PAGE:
So, today is a friend’s Birthday and the funeral for another friend’s son. Life is so capricious. I just want to start writing more creatively, in the hopes that it will start my academic writing some. Here is the latest on Kiko’s adventures in NYC on a bike (It started here, and was last published here).
After they had each led for 20 minutes they went back the way they had come. Once they had returned to their starting point they rode over to a Persian market and drank bottles of pomegranate juice labled in Farsi, Arabic, Russian and Hindi. Croak, his lips glistening red, like blood said a few things to Mike that Kiko couldn’t follow. He then turned to Kiko and said “You are the real deal. Let’s teach you how to race and go win some prizes and give some surprises.”
“They’ll be shocked to see his stamina, and depressed when they see his sprint.”
“Watching his ‘brown eye’ cross the finish line first is going to erase a lot of smiles over in Central Park.”
Kiko listened and smiled only half understanding the import of these words.
On Wednesday of the next week when Kiko was back on Sra Choi’s bike two days into the week of bringing food to Manhattanites, as Kiko was rolling up Church Street with six scrambled egg sandwiches on rolls with bacon and cheese when Croak was suddenly riding beside him with a yellow messenger bag. The bag had a logo that was peeling off that looked like some sort of a snake eating its tail.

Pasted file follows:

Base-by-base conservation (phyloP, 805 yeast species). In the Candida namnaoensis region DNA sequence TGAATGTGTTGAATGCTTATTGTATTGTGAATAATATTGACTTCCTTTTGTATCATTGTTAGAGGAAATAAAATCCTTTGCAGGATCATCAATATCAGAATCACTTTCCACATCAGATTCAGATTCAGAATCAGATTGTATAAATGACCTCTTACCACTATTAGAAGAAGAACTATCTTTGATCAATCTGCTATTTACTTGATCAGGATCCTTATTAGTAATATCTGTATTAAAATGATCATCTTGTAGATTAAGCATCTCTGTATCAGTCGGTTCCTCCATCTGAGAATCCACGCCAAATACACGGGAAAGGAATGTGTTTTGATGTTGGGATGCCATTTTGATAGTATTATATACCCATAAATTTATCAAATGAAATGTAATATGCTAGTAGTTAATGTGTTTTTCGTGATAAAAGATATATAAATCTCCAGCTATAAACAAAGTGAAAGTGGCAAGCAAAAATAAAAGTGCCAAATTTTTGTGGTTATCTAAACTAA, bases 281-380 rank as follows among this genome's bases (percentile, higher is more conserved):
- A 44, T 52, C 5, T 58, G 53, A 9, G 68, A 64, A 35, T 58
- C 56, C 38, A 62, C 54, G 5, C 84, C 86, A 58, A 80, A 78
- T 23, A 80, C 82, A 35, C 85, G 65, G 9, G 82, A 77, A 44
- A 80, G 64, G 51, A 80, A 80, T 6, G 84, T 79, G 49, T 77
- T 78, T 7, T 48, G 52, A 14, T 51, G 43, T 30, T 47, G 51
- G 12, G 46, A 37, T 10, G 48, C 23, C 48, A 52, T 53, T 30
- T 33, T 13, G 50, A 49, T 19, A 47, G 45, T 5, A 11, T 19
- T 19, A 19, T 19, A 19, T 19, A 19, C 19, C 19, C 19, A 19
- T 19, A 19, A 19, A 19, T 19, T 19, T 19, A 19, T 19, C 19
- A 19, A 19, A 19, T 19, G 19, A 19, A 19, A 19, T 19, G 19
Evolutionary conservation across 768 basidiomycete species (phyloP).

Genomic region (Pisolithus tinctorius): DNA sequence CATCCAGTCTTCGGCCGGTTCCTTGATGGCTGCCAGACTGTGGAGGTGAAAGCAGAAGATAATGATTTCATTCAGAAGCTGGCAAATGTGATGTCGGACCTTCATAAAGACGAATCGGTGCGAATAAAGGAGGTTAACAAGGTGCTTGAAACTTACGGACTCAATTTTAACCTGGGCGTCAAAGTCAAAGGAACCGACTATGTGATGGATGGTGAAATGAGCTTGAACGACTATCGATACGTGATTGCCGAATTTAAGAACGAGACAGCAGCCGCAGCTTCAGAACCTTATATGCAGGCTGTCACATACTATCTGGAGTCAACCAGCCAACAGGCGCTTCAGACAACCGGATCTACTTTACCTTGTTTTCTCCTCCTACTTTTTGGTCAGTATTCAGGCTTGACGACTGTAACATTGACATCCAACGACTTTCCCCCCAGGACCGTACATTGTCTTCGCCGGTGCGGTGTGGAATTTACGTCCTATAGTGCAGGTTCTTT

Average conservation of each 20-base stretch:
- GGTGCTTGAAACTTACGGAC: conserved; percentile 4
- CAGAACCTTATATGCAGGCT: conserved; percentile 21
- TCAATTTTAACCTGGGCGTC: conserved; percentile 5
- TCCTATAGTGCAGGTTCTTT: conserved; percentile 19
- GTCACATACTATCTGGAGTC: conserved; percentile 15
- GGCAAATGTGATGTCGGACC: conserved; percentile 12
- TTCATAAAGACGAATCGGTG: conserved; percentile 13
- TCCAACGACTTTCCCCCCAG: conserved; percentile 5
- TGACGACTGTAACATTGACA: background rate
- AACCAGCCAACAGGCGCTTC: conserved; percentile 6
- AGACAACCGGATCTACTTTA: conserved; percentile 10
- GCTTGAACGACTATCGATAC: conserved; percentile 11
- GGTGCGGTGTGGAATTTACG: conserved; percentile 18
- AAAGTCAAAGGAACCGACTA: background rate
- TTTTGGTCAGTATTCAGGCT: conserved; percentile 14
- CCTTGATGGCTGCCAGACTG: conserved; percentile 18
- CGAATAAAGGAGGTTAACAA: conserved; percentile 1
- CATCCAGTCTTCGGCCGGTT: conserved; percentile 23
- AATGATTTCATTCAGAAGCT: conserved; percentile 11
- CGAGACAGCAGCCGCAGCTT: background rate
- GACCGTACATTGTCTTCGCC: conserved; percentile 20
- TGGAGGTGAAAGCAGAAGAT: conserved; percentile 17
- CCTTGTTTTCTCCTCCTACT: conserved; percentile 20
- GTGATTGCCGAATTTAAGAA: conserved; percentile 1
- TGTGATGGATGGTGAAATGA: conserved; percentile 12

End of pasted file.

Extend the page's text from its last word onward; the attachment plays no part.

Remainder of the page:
Looking down at Kiko’s bike, another colorful cycling hat starched into an impossible series of arcs and points, he said “so that’s what you train on,” cracking into a wide toothy smile that looked like the bottom half of his front wheel. The laughter that followed was infectious even though Kiko really hadn’t understood what he said. They rode to the apartment just below Houston on the West side laughing.
When Kiko came back out Croak was there holding the rear wheel an inch off the ground with his left arm and adjusting the rear derailer with a multipurpose tool. He smiled as he stood up taking a small can of aerosol oil (WD40) and spraying little puffs two places like perfume samplers in a department store, giving the crank a sharp little twist that sent the rear wheel spinning for the second before he put it down.